Aggregates are inert granular materials such as sand, gravel, or crushed stone that, along with water and portland cement, are an essential ingredient in concrete. For a good concrete mix, aggregates need to be clean, hard, strong particles free of absorbed chemicals or coatings of clay and other fine materials that could cause the deterioration of concrete. Aggregates, which account for 60 to 75 percent of the total volume of concrete, are divided into two distinct categories–fine and coarse. Fine aggregates generally consist of natural sand or crushed stone with most particles passing through a 3/8-inch sieve. Coarse aggregates are any particles greater than 0.19 inch, but generally range between 3/8 and 1.5 inches in diameter. Gravels constitute the majority of coarse aggregate used in concrete with crushed stone making up most of the remainder.

Light Weight Aggregate

Coming Soon!. Specifications ASTM C330, C331, and C332 ! We Will offer consistent quality and quality control with an experienced on staff QC/QA Manager and our own QC lab, extensive technical information, including complete information on C330 qualification, three point curves and mix design examples for 3000 PSI and 4000 PSI design mixes. In addition, our active participation from your own trial batches using our local materials through placement at the job, and complimentary use of the mix design calculator developed specifically for our product optimizes the success potential of your projects.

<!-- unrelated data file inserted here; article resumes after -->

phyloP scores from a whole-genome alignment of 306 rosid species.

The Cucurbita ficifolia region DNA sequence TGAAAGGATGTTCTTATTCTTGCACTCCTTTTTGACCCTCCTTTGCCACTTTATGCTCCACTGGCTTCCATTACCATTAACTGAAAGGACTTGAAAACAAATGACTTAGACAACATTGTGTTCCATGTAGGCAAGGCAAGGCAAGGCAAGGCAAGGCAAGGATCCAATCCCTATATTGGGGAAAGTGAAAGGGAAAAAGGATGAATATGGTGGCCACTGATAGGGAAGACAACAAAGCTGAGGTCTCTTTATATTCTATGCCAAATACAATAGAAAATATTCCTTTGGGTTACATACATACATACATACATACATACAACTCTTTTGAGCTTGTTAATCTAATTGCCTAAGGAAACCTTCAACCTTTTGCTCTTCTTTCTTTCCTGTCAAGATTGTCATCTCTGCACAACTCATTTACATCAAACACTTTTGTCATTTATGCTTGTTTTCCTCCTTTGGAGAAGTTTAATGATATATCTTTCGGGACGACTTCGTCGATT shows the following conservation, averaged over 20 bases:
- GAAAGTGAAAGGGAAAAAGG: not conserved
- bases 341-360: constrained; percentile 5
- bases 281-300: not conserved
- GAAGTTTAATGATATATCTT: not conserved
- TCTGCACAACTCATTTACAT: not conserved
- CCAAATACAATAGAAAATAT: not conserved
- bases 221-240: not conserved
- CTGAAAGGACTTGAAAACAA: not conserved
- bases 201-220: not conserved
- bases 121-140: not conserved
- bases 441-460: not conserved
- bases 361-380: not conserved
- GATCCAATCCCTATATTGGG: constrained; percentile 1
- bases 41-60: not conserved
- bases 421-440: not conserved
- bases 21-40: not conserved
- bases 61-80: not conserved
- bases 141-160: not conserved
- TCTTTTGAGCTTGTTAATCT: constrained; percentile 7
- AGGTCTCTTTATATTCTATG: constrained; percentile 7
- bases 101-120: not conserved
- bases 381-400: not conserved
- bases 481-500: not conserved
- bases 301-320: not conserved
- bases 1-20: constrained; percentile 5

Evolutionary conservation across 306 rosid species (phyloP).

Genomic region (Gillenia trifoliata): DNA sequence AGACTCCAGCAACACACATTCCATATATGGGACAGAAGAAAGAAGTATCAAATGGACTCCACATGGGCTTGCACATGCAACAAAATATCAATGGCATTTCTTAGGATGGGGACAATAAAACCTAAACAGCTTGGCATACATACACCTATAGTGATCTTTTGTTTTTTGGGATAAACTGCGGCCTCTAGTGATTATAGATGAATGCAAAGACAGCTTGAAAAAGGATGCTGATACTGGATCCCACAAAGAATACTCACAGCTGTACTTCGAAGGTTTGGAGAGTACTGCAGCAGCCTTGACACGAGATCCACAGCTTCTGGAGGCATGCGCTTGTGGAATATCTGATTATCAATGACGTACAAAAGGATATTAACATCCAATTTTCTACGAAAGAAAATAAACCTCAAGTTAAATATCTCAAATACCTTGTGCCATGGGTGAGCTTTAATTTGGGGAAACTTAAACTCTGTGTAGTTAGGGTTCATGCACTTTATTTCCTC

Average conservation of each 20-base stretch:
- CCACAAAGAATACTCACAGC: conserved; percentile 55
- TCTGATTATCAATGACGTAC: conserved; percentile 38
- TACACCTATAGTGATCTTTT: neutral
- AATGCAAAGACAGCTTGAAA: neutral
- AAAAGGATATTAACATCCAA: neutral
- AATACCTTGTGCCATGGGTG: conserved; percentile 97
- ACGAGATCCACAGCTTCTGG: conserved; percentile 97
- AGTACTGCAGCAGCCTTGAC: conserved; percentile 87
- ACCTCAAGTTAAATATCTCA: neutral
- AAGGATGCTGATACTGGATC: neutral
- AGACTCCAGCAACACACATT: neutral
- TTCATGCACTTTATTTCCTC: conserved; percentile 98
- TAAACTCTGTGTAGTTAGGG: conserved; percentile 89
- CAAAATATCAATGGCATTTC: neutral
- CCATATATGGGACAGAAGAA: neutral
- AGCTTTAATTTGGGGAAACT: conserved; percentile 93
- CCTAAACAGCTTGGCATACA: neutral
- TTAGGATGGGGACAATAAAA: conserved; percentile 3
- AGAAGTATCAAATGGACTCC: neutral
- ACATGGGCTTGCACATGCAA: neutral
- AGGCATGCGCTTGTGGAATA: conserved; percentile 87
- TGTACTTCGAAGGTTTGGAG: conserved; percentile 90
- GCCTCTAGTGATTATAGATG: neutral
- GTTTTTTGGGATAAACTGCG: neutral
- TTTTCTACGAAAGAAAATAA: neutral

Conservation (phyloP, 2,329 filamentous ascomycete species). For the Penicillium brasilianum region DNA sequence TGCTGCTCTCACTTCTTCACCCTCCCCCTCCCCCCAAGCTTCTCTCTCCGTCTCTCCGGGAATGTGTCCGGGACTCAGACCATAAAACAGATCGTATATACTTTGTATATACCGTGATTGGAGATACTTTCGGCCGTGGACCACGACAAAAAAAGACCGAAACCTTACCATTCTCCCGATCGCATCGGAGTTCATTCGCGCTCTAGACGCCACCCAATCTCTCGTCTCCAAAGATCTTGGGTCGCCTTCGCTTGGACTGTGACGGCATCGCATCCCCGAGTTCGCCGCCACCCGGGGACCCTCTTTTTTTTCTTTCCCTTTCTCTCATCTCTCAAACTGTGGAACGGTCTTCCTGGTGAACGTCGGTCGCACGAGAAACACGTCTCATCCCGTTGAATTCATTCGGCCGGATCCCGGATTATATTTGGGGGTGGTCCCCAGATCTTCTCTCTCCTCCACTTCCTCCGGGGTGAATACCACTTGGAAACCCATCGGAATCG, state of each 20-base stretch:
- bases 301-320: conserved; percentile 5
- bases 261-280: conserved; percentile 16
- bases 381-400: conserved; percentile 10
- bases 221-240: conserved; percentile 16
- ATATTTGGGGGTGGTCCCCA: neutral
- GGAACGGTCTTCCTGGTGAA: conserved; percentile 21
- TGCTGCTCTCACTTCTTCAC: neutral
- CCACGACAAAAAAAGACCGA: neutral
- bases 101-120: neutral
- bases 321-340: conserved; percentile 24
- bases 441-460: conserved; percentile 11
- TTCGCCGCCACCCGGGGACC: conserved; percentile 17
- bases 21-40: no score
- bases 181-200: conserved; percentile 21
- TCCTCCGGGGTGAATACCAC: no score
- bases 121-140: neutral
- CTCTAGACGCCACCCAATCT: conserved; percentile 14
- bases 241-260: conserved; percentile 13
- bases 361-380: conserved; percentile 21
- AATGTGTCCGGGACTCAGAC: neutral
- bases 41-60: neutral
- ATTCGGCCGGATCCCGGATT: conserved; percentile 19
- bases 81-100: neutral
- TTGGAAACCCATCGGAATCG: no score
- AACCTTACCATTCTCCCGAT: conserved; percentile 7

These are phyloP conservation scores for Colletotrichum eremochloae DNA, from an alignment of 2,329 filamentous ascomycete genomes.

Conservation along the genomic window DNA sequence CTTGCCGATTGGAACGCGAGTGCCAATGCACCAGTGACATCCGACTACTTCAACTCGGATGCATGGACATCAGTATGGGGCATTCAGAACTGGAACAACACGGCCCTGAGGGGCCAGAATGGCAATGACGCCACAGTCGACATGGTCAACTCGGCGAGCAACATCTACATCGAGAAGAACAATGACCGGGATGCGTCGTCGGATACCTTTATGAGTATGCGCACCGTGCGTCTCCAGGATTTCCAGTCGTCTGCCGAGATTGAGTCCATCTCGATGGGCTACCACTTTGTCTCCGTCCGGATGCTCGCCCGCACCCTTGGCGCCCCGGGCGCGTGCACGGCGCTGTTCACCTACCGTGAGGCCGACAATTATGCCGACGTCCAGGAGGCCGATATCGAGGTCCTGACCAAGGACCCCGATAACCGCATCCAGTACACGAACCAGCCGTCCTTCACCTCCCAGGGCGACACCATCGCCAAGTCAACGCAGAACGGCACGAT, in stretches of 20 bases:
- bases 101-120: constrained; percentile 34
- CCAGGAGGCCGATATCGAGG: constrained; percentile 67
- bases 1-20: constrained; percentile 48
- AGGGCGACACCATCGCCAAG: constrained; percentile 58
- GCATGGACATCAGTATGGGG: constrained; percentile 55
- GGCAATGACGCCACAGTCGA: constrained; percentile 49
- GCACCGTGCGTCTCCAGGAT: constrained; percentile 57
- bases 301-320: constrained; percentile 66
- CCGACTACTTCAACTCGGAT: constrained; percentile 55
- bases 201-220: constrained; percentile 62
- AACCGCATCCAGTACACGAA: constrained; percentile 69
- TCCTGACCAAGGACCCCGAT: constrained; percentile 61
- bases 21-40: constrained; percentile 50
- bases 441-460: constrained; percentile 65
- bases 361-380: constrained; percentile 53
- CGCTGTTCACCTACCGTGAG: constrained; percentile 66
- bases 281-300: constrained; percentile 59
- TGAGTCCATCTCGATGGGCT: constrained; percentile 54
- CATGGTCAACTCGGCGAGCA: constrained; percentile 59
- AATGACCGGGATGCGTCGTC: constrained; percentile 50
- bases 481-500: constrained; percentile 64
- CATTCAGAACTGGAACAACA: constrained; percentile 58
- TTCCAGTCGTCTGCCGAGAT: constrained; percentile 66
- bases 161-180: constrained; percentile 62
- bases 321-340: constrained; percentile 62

Shape and Size Matter

Particle shape and surface texture influence the properties of freshly mixed concrete more than the properties of hardened concrete. Rough-textured, angular, and elongated particles require more water to produce workable concrete than smooth, rounded compact aggregate. Consequently, the cement content must also be increased to maintain the water-cement ratio. Generally, flat and elongated particles are avoided or are limited to about 15 percent by weight of the total aggregate. Unit-weight measures the volume that graded aggregate and the voids between them will occupy in concrete. The void content between particles affects the amount of cement paste required for the mix. Angular aggregates increase the void content. Larger sizes of well-graded aggregate and improved grading decrease the void content. Absorption and surface moisture of aggregate are measured when selecting aggregate because the internal structure of aggregate is made up of solid material and voids that may or may not contain water. The amount of water in the concrete mixture must be adjusted to include the moisture conditions of the aggregate. Abrasion and skid resistance of an aggregate are essential when the aggregate is to be used in concrete constantly subject to abrasion as in heavy-duty floors or pavements. Different minerals in the aggregate wear and polish at different rates. Harder aggregate can be selected in highly abrasive conditions to minimize wear.